Hine Cognacs are some of the most highly regarded around the world for their quality, elegance and complexity. After a trip to Maison Hine in the picturesque Jarnac, we take a closer look at one of its classic releases, the regal Hine Rare VSOP Cognac.
What is Hine?
A Bit of History
Hine was founded in 1763 by Englishman, Thomas Hine. Thomas travelled from Dorset to France to learn about his father’s favourite drink, Cognac. After a couple of months spent imprisoned in the Château de Jarnac – to ascertain whether he was an English spy – he was released to go about his business, make the fortunate marriage alliance with Françoise-Elisabeth (daughter of the owner of Delamain) and go on to give his name to the brand.
Hine strongly believes that it is impossible to have a good cognac without first having fantastic wine, and that terroir is more important than having a strong oak flavour. This is the reason that, even though they only produce 40,000 cases (12 bottles per case) a year, they own 120 hectares of vineyards. To put that into context, Hennessy – 55% of the buyer market – has 200 hectares yet produce 8.5 million cases. Hine’s profusion of grapes means that, as well as their staple blended range, they are able to produce single estate expressions and regularly release vintage Cognacs that have been aged to perfection before bottling.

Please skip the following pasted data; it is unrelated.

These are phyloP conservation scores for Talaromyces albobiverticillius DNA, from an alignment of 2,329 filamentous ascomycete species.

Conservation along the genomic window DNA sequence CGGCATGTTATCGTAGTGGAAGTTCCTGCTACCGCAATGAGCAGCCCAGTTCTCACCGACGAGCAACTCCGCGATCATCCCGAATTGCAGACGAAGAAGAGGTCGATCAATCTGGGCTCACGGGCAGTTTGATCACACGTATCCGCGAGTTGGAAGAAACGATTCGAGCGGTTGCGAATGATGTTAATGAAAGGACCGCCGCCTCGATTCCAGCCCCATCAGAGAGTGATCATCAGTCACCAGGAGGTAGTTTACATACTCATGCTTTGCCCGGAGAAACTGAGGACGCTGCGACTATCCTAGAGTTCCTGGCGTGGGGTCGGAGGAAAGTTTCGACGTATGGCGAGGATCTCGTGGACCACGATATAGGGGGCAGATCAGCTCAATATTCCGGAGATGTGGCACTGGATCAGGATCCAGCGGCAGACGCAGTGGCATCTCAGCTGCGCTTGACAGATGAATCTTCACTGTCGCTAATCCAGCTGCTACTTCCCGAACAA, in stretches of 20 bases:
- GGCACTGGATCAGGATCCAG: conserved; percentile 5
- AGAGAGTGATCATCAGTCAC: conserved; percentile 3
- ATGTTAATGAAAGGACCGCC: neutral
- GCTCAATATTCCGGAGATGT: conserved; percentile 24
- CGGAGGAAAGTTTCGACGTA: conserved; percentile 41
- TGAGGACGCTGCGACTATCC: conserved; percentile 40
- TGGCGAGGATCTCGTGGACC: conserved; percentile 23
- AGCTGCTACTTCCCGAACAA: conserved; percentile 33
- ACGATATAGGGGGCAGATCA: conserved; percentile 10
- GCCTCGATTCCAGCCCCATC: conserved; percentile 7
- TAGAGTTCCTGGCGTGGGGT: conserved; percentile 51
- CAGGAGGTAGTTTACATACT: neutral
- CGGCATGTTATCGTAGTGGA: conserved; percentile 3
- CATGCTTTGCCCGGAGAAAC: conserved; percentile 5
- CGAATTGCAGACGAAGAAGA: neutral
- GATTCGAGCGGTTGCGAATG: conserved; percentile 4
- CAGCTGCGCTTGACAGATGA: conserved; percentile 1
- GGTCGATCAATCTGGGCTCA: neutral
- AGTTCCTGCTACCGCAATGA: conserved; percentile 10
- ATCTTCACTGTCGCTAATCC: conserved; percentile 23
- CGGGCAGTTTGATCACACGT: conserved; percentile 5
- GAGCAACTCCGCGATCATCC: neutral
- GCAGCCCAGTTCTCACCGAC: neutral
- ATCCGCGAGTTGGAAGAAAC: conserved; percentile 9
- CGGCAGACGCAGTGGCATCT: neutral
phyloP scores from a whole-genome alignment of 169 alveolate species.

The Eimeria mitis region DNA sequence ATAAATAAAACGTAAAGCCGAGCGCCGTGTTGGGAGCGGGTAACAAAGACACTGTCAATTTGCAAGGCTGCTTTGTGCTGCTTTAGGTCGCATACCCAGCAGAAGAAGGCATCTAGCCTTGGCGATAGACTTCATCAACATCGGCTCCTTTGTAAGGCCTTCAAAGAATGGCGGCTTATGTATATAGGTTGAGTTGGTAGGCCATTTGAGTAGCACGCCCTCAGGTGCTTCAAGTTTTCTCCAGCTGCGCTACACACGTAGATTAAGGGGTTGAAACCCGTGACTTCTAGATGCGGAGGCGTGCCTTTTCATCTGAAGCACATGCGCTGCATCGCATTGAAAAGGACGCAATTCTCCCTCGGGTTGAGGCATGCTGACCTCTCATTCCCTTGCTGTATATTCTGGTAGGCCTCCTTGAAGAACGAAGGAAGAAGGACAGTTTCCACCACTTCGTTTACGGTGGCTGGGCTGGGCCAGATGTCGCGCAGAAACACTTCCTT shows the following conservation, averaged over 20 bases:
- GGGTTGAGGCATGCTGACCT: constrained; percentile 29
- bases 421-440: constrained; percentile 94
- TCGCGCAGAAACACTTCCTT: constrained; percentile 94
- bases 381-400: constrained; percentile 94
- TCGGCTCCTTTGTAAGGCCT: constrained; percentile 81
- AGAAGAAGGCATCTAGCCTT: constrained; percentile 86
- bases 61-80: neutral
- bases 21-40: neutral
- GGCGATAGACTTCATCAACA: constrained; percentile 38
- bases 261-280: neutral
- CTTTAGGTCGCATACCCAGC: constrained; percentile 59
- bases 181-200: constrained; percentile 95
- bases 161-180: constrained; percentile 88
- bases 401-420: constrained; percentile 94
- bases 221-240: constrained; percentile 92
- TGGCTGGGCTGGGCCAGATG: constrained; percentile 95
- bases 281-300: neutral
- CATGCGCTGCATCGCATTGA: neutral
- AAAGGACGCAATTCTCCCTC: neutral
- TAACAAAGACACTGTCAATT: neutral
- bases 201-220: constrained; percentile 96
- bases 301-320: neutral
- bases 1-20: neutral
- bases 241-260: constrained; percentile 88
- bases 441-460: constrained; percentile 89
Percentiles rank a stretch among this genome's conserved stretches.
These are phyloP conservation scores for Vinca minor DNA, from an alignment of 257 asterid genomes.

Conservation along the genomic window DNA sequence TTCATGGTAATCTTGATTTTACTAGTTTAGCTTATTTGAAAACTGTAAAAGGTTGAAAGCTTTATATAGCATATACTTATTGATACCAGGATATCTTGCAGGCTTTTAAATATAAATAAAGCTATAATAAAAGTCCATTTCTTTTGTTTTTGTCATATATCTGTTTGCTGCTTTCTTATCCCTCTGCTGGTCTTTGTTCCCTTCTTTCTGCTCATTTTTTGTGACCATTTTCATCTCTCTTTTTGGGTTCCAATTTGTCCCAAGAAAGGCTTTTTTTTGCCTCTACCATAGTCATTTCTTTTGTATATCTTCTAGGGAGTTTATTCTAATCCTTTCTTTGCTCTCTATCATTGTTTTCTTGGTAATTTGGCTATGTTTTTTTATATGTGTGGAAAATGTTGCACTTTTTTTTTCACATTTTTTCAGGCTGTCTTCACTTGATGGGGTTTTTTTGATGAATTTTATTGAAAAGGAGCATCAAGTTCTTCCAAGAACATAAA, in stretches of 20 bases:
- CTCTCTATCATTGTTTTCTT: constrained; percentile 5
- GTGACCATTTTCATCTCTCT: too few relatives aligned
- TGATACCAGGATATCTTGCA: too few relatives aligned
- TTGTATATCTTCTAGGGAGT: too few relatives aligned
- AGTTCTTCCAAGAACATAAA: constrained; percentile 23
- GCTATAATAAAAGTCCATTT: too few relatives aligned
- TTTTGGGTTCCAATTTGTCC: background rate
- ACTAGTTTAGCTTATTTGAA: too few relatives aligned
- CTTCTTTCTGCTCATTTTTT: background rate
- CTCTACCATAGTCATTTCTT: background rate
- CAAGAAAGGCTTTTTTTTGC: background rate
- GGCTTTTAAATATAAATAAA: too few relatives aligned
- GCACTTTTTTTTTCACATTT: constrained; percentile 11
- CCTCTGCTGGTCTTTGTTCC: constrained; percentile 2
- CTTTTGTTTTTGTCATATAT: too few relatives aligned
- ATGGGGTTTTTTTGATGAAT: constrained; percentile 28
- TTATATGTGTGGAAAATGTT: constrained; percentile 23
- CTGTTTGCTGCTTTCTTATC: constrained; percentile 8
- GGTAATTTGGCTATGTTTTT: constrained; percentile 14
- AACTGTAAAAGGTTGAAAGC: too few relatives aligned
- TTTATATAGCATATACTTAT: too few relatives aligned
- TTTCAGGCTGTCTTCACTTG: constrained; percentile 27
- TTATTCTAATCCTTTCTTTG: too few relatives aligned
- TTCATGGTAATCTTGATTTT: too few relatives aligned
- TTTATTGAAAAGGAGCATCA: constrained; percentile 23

Whilst there is currently no rule within the Cognac appellation that states the houses have to use French oak, it is tradition and one that Hine feels very strongly about. Hine’s Marie-Emmanuelle Febvret passionately expounds that whilst others want to innovate using different woods, port finishes and the like, Hine seeks to innovate “within the frame of the appellation.” This is done by them through single estate harvests, which they began doing in 2015 to much uproar and doubt from their neighbours, as well as experimenting with ageing their early vintage Cognacs in Bristol and Glenfarclas in Scotland.
Read more about Hine, its vineyards, blending process, small distilleries, huge cellars and glorious maison here.
Hine Rare VSOP Cognac
This is Cognac with 250 years of history to it. The recipe was first introduced by Thomas Hine himself and blends around 20 eaux-de-vie from the growing regions of Grand Champagne (40%) and Petite Champagne (60%), aged between six and 12 years.
The distinctive Hine faceted bottle is a replica of a crystal decanter presented to descendent Robert Hine as at his wedding in 1938.
Tasting Notes – Hine Rare VSOP Cognac
Subtle notes of honey and white flowers start, followed by peaches in syrup, apricots and a prickle of spice.
Juicy fruit pervades the palate with a lick of liquorice coming through. The lees that the wine is rested on gives a creamy impression that meets the notes of brioche and gentle bitterness of hazelnuts that ends the palate.